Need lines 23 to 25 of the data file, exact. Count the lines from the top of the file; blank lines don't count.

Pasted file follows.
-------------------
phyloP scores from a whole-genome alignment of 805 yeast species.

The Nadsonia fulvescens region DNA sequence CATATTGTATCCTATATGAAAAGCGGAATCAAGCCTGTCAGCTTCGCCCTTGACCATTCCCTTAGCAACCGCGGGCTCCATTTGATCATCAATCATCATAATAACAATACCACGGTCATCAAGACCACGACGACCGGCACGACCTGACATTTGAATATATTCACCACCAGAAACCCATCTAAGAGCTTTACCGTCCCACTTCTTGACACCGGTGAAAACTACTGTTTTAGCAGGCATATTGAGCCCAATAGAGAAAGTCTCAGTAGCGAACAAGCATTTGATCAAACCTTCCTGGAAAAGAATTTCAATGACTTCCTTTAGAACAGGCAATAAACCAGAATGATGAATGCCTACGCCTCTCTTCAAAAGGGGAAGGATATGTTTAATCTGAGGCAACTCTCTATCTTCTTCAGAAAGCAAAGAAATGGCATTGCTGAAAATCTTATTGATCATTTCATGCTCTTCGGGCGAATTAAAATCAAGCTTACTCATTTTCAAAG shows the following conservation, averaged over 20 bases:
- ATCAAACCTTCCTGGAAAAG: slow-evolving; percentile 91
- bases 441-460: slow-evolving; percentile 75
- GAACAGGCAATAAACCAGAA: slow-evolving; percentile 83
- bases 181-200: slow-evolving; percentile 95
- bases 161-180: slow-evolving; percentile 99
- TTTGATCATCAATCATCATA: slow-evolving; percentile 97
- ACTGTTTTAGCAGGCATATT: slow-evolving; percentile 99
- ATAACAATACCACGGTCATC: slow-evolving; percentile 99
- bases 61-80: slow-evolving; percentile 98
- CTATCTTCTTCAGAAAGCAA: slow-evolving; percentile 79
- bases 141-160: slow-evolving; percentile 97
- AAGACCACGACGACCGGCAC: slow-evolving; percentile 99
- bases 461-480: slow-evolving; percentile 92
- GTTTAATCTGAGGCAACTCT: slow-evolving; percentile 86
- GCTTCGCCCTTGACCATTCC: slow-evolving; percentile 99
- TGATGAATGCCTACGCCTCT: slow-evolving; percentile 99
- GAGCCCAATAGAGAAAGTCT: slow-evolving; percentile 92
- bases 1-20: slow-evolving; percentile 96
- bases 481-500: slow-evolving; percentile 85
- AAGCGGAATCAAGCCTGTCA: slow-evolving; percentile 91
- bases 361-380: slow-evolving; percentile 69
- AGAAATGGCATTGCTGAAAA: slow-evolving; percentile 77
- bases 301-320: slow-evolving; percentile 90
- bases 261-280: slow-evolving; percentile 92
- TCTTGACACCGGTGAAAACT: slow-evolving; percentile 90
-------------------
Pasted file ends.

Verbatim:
- bases 361-380: slow-evolving; percentile 69
- AGAAATGGCATTGCTGAAAA: slow-evolving; percentile 77
- bases 301-320: slow-evolving; percentile 90